Edward Smith (Sheffield University): ‘Rivals in Rime: Petrach, Wyatt, and the Haringtons in BL, Add. MS 36529’

Melanie Evans (Birmingham University): ‘Scholarly ambitions: the atypical style of Princess Elizabeth’s translations’

Faith Acker (St Andrews University): ‘“Though the Butler’s dead, the keyes are left behind”: adapting and adopting poetical memories of the butlers of Christ Church, Oxford’

Panel 10: ‘Political and religious identities’

Helen Graham-Matheson (Queen Mary London): ‘“Remember me when you do pray”: the Hever Hours as a representation of English aristocratic identity’

Fred Schurink (Northumbria University): ‘John Osborne’s manuscript translations of Demosthenes and Aeschines (1582-3) and the Elizabethan House of Commons’

Helen Draper (Institute of Historical Research, University of London): ‘Samuel Woodforde’s gift’

Panel 11: ‘Making manuscripts’

Henry Woudhuysen (University College London): ‘Paper books and letter books, manuscripts and vade mecums: Gabriel Harvey and places for writing’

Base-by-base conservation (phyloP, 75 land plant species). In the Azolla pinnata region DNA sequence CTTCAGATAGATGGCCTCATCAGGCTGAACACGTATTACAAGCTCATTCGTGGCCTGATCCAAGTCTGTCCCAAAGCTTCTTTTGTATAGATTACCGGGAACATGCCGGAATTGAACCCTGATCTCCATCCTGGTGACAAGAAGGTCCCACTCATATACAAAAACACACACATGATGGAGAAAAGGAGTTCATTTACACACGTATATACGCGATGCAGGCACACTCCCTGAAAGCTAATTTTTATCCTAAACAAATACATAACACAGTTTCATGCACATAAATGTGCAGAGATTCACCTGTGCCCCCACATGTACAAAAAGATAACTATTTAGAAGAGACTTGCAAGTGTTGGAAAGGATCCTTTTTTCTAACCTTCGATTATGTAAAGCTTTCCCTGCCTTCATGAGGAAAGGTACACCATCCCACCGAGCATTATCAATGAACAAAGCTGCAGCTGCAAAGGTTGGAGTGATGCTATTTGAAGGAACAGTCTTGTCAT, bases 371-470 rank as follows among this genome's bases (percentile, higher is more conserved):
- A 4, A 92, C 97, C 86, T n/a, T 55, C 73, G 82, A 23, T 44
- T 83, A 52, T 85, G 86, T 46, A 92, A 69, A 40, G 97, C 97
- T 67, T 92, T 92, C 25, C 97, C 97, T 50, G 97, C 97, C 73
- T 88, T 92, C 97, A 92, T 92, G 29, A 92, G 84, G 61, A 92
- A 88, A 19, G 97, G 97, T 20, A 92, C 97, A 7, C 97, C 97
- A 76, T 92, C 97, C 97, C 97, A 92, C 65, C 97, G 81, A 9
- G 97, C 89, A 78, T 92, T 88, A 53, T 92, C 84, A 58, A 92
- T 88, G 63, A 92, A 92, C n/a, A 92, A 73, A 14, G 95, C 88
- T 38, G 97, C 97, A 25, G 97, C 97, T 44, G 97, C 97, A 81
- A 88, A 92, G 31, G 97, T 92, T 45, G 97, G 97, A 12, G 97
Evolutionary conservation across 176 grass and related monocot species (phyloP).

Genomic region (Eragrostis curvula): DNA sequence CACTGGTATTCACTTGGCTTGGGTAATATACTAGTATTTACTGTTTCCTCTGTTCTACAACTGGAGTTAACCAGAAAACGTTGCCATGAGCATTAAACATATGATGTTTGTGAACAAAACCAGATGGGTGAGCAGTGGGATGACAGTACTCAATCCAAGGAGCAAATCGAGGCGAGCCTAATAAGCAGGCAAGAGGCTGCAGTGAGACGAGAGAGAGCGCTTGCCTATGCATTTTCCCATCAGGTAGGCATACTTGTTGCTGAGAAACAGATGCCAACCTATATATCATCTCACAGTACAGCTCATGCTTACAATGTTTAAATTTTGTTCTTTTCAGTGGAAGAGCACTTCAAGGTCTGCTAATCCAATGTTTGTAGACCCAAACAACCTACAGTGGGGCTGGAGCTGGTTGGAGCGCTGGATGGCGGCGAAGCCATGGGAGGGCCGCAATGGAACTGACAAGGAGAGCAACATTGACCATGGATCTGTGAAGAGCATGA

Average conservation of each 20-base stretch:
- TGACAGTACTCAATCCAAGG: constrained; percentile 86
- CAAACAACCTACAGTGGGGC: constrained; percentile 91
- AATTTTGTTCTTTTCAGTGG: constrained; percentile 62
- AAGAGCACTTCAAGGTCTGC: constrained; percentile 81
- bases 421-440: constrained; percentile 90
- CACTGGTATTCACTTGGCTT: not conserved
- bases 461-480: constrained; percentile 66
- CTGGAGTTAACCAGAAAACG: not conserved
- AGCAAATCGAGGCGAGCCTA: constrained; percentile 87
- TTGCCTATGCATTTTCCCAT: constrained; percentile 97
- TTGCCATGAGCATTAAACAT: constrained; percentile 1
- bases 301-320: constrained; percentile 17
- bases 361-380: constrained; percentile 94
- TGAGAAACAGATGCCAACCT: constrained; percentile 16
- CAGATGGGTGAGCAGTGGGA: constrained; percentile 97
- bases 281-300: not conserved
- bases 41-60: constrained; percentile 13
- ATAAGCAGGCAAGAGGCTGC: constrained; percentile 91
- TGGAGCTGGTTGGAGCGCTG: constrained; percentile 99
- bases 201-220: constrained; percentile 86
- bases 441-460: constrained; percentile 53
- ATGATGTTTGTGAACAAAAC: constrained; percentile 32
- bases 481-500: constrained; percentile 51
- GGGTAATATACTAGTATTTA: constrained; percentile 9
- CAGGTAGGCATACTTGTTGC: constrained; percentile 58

Sajed Chowdhury (Sussex University): ‘Makes her soule and body one’: the metaphysics of ‘making’ in the verse miscellany of Constance Aston Fowler (c. 1630-1660)’

Claire Williams (Sheffield University): ‘“This and the rest Maisters we all may mende”. Collection preoccupations, social and self-awareness in National Art Library MS Dyce 44’

Panel 12: ‘Selection and reception in the seventeenth century’

Mary Morrissey (Reading University): ‘Sermon notes: what they are and what they were for’

Angus Vine (Stirling University): ‘Search and retrieval in seventeenth-century manuscripts: the case of Joseph Hall’s meticulous miscellany’

Simon Moore (Newcastle University): ‘The miscellany of Sir John Pye (MS Osborn b. 52) and nonconformist identity 1640-1689’